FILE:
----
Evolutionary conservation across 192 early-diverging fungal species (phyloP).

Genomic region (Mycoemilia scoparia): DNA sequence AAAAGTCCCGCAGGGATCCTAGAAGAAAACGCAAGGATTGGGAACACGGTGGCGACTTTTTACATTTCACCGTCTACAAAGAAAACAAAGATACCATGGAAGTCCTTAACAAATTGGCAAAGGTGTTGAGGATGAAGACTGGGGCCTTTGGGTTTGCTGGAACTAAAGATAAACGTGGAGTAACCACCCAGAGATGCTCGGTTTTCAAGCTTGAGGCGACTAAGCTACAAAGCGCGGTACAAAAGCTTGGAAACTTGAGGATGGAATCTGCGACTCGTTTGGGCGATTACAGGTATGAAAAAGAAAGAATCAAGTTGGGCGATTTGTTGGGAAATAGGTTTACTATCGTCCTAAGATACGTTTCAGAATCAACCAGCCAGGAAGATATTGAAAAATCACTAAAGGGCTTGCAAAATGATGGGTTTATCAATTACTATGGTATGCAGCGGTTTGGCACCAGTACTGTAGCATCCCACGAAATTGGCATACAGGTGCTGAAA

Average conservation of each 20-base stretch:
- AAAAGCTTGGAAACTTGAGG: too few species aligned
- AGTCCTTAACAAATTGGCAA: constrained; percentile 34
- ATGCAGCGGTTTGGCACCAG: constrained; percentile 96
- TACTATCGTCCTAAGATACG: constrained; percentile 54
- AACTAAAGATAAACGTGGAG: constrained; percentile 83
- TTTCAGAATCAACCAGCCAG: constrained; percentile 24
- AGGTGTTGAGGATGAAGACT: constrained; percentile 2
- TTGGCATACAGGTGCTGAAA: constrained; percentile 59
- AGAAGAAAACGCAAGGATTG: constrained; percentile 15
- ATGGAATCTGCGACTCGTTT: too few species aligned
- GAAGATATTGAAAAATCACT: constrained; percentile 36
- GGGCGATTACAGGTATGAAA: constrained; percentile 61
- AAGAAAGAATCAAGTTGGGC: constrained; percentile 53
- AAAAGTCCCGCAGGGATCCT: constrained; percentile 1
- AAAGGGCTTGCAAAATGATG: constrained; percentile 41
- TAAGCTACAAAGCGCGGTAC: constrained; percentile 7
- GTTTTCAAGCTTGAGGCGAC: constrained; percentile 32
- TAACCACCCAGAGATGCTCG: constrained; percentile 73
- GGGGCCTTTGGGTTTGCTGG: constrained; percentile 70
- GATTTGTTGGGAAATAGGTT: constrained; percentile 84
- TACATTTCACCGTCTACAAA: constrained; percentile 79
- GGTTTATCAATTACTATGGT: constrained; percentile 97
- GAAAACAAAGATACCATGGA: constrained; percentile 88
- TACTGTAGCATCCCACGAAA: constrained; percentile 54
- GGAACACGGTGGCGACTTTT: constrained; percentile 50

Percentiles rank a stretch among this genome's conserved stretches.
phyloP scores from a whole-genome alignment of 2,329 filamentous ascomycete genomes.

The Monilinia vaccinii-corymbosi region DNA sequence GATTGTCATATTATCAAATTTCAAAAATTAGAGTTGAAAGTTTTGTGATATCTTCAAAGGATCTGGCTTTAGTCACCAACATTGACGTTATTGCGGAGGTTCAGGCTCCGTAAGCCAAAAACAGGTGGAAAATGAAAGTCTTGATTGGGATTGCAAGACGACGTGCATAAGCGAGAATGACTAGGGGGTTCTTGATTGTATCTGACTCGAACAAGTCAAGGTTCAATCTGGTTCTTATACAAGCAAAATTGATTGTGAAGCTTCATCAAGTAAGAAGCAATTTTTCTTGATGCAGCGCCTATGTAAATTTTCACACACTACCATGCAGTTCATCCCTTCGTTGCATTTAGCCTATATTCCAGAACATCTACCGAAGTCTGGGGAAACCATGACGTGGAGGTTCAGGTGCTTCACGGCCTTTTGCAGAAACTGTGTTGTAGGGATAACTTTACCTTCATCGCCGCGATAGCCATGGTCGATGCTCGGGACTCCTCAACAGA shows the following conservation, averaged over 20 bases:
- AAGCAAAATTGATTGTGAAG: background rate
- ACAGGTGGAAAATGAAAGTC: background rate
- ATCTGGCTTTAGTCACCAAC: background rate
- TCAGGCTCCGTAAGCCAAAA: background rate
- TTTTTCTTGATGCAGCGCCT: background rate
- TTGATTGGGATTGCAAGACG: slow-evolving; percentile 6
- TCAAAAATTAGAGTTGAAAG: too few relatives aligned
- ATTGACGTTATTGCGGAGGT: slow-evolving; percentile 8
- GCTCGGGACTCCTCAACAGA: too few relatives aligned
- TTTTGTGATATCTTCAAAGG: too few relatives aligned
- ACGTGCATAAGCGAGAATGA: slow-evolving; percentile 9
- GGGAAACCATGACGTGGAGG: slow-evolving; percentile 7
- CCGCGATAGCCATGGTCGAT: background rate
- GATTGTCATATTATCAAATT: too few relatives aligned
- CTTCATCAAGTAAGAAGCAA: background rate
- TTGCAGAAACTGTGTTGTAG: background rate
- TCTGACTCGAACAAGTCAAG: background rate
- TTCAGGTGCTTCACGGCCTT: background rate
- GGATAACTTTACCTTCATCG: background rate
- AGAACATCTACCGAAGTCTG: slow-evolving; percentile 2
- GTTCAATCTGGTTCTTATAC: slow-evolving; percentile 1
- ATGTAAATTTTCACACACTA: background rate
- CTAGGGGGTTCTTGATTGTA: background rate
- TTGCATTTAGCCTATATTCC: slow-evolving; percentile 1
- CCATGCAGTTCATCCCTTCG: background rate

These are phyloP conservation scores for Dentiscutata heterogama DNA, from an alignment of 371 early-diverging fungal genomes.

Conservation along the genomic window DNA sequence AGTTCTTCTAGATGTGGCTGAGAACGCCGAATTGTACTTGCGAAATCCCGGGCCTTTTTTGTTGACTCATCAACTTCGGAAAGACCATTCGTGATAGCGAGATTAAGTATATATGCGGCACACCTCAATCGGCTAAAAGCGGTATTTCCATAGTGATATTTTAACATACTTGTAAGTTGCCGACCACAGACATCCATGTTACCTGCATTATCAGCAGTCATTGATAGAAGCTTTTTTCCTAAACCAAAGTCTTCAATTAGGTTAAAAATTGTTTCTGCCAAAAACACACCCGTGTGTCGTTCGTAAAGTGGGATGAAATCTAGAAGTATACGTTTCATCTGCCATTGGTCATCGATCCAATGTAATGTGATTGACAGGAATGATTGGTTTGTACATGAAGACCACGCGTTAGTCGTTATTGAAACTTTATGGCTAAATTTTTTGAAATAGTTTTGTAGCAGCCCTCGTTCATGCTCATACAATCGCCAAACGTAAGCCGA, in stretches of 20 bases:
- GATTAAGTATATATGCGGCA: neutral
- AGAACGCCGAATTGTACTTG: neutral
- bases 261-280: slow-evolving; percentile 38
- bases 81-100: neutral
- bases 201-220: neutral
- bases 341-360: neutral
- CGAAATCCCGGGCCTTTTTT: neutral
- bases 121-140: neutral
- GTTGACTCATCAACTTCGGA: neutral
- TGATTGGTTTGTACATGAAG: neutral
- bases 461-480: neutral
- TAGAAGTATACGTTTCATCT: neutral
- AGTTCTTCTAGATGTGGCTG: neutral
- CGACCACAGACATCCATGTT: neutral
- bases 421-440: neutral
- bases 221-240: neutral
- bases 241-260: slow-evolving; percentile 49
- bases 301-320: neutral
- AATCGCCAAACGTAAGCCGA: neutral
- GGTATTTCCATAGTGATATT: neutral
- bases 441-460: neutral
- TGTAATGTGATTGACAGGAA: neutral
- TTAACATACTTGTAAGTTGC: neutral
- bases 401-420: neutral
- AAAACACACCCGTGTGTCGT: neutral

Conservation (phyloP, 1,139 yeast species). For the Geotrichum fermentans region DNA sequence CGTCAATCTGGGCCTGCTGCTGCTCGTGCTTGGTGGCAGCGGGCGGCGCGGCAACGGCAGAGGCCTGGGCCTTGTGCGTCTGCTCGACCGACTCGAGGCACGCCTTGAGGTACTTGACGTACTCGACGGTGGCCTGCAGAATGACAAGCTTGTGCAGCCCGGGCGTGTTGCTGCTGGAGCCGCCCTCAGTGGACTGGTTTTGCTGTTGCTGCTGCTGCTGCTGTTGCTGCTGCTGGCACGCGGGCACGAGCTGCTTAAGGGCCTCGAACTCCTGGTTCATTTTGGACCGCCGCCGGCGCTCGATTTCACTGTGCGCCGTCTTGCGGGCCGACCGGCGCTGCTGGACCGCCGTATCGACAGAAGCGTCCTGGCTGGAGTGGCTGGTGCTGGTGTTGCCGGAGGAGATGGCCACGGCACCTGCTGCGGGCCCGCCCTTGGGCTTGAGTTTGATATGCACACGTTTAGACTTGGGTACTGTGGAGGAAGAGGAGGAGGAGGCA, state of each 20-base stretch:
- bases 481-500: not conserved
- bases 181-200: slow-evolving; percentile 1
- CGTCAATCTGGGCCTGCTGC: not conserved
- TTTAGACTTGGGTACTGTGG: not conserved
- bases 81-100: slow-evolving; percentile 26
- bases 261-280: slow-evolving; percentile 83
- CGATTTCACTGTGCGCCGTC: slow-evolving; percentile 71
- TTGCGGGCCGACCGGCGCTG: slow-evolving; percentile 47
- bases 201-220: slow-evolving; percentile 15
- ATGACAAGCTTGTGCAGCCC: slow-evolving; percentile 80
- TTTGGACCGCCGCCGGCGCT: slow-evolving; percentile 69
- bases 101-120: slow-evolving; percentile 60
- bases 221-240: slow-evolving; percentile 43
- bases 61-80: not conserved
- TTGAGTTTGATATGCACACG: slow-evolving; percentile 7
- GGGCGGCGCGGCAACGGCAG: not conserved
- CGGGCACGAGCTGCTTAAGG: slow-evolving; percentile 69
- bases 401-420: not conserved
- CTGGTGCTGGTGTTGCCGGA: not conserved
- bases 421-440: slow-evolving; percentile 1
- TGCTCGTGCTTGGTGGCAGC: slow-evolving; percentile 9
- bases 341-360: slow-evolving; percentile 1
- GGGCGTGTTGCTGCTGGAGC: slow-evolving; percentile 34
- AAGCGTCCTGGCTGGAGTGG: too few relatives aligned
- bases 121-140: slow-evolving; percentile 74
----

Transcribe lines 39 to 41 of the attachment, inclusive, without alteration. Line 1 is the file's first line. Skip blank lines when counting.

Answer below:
- ATTGACGTTATTGCGGAGGT: slow-evolving; percentile 8
- GCTCGGGACTCCTCAACAGA: too few relatives aligned
- TTTTGTGATATCTTCAAAGG: too few relatives aligned